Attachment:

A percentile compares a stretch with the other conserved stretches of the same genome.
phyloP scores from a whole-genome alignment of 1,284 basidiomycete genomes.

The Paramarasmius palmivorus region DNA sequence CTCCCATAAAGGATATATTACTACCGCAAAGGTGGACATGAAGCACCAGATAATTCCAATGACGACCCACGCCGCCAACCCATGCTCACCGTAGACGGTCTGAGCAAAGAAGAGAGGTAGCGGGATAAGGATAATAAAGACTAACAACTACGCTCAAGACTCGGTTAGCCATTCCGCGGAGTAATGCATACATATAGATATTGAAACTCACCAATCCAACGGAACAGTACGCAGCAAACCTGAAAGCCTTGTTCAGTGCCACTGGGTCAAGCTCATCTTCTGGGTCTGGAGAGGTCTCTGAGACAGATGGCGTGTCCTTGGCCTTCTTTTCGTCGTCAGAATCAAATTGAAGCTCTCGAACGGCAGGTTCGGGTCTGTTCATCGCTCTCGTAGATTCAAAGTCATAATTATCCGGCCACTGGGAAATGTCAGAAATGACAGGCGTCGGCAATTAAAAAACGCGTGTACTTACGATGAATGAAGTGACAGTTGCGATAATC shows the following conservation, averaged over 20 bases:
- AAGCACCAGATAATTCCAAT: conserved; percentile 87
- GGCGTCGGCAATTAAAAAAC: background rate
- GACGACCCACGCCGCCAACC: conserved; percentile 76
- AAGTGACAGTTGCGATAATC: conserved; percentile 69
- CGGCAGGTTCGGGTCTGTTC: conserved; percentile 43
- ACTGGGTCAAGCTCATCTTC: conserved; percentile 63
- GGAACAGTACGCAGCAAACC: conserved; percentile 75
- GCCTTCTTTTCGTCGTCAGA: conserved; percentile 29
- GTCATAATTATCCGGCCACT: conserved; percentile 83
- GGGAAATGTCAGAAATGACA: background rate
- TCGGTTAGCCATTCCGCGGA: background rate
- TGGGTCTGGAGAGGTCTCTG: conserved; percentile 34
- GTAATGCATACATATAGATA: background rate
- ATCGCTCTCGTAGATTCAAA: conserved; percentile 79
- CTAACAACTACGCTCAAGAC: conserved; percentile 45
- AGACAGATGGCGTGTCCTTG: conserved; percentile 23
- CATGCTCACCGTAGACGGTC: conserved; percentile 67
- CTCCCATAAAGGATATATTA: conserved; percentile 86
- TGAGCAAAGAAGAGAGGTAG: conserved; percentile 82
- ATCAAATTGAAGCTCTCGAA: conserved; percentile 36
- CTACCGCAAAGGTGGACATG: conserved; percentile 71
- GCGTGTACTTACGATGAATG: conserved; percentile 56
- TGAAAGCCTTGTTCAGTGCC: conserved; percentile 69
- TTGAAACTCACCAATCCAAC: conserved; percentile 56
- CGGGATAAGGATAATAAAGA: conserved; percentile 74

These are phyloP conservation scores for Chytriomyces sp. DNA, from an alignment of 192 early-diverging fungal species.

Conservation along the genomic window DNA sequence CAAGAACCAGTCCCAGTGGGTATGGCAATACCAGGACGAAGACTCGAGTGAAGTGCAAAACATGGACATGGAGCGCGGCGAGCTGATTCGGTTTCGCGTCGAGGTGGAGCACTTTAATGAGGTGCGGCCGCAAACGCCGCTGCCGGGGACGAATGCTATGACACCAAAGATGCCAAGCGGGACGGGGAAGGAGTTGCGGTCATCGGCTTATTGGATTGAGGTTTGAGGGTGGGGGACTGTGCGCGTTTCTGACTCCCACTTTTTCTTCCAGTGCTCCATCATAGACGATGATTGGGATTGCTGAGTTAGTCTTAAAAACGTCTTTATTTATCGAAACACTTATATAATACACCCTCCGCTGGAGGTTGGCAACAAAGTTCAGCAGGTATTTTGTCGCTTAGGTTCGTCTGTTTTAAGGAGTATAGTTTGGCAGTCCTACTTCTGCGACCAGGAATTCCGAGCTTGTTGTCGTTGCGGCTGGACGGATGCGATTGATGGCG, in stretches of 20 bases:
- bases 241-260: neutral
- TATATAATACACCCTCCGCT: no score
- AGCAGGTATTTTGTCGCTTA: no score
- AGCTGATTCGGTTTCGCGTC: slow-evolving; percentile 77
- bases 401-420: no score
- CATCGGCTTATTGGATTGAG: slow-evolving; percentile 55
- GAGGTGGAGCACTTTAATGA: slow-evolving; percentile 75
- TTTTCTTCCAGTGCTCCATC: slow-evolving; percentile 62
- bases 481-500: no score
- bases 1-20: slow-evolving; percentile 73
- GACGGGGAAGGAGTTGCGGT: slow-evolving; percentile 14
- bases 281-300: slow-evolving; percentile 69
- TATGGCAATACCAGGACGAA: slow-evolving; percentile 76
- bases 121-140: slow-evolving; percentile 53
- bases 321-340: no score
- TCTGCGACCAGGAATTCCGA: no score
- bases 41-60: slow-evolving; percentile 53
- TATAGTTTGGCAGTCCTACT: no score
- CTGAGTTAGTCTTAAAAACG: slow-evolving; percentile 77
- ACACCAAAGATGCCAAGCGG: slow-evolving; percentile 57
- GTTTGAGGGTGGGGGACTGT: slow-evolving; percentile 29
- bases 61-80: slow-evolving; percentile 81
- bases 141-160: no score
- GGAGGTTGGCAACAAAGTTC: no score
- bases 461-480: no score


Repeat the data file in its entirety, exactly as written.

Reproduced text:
A percentile compares a stretch with the other conserved stretches of the same genome.
phyloP scores from a whole-genome alignment of 1,284 basidiomycete genomes.

The Paramarasmius palmivorus region DNA sequence CTCCCATAAAGGATATATTACTACCGCAAAGGTGGACATGAAGCACCAGATAATTCCAATGACGACCCACGCCGCCAACCCATGCTCACCGTAGACGGTCTGAGCAAAGAAGAGAGGTAGCGGGATAAGGATAATAAAGACTAACAACTACGCTCAAGACTCGGTTAGCCATTCCGCGGAGTAATGCATACATATAGATATTGAAACTCACCAATCCAACGGAACAGTACGCAGCAAACCTGAAAGCCTTGTTCAGTGCCACTGGGTCAAGCTCATCTTCTGGGTCTGGAGAGGTCTCTGAGACAGATGGCGTGTCCTTGGCCTTCTTTTCGTCGTCAGAATCAAATTGAAGCTCTCGAACGGCAGGTTCGGGTCTGTTCATCGCTCTCGTAGATTCAAAGTCATAATTATCCGGCCACTGGGAAATGTCAGAAATGACAGGCGTCGGCAATTAAAAAACGCGTGTACTTACGATGAATGAAGTGACAGTTGCGATAATC shows the following conservation, averaged over 20 bases:
- AAGCACCAGATAATTCCAAT: conserved; percentile 87
- GGCGTCGGCAATTAAAAAAC: background rate
- GACGACCCACGCCGCCAACC: conserved; percentile 76
- AAGTGACAGTTGCGATAATC: conserved; percentile 69
- CGGCAGGTTCGGGTCTGTTC: conserved; percentile 43
- ACTGGGTCAAGCTCATCTTC: conserved; percentile 63
- GGAACAGTACGCAGCAAACC: conserved; percentile 75
- GCCTTCTTTTCGTCGTCAGA: conserved; percentile 29
- GTCATAATTATCCGGCCACT: conserved; percentile 83
- GGGAAATGTCAGAAATGACA: background rate
- TCGGTTAGCCATTCCGCGGA: background rate
- TGGGTCTGGAGAGGTCTCTG: conserved; percentile 34
- GTAATGCATACATATAGATA: background rate
- ATCGCTCTCGTAGATTCAAA: conserved; percentile 79
- CTAACAACTACGCTCAAGAC: conserved; percentile 45
- AGACAGATGGCGTGTCCTTG: conserved; percentile 23
- CATGCTCACCGTAGACGGTC: conserved; percentile 67
- CTCCCATAAAGGATATATTA: conserved; percentile 86
- TGAGCAAAGAAGAGAGGTAG: conserved; percentile 82
- ATCAAATTGAAGCTCTCGAA: conserved; percentile 36
- CTACCGCAAAGGTGGACATG: conserved; percentile 71
- GCGTGTACTTACGATGAATG: conserved; percentile 56
- TGAAAGCCTTGTTCAGTGCC: conserved; percentile 69
- TTGAAACTCACCAATCCAAC: conserved; percentile 56
- CGGGATAAGGATAATAAAGA: conserved; percentile 74

These are phyloP conservation scores for Chytriomyces sp. DNA, from an alignment of 192 early-diverging fungal species.

Conservation along the genomic window DNA sequence CAAGAACCAGTCCCAGTGGGTATGGCAATACCAGGACGAAGACTCGAGTGAAGTGCAAAACATGGACATGGAGCGCGGCGAGCTGATTCGGTTTCGCGTCGAGGTGGAGCACTTTAATGAGGTGCGGCCGCAAACGCCGCTGCCGGGGACGAATGCTATGACACCAAAGATGCCAAGCGGGACGGGGAAGGAGTTGCGGTCATCGGCTTATTGGATTGAGGTTTGAGGGTGGGGGACTGTGCGCGTTTCTGACTCCCACTTTTTCTTCCAGTGCTCCATCATAGACGATGATTGGGATTGCTGAGTTAGTCTTAAAAACGTCTTTATTTATCGAAACACTTATATAATACACCCTCCGCTGGAGGTTGGCAACAAAGTTCAGCAGGTATTTTGTCGCTTAGGTTCGTCTGTTTTAAGGAGTATAGTTTGGCAGTCCTACTTCTGCGACCAGGAATTCCGAGCTTGTTGTCGTTGCGGCTGGACGGATGCGATTGATGGCG, in stretches of 20 bases:
- bases 241-260: neutral
- TATATAATACACCCTCCGCT: no score
- AGCAGGTATTTTGTCGCTTA: no score
- AGCTGATTCGGTTTCGCGTC: slow-evolving; percentile 77
- bases 401-420: no score
- CATCGGCTTATTGGATTGAG: slow-evolving; percentile 55
- GAGGTGGAGCACTTTAATGA: slow-evolving; percentile 75
- TTTTCTTCCAGTGCTCCATC: slow-evolving; percentile 62
- bases 481-500: no score
- bases 1-20: slow-evolving; percentile 73
- GACGGGGAAGGAGTTGCGGT: slow-evolving; percentile 14
- bases 281-300: slow-evolving; percentile 69
- TATGGCAATACCAGGACGAA: slow-evolving; percentile 76
- bases 121-140: slow-evolving; percentile 53
- bases 321-340: no score
- TCTGCGACCAGGAATTCCGA: no score
- bases 41-60: slow-evolving; percentile 53
- TATAGTTTGGCAGTCCTACT: no score
- CTGAGTTAGTCTTAAAAACG: slow-evolving; percentile 77
- ACACCAAAGATGCCAAGCGG: slow-evolving; percentile 57
- GTTTGAGGGTGGGGGACTGT: slow-evolving; percentile 29
- bases 61-80: slow-evolving; percentile 81
- bases 141-160: no score
- GGAGGTTGGCAACAAAGTTC: no score
- bases 461-480: no score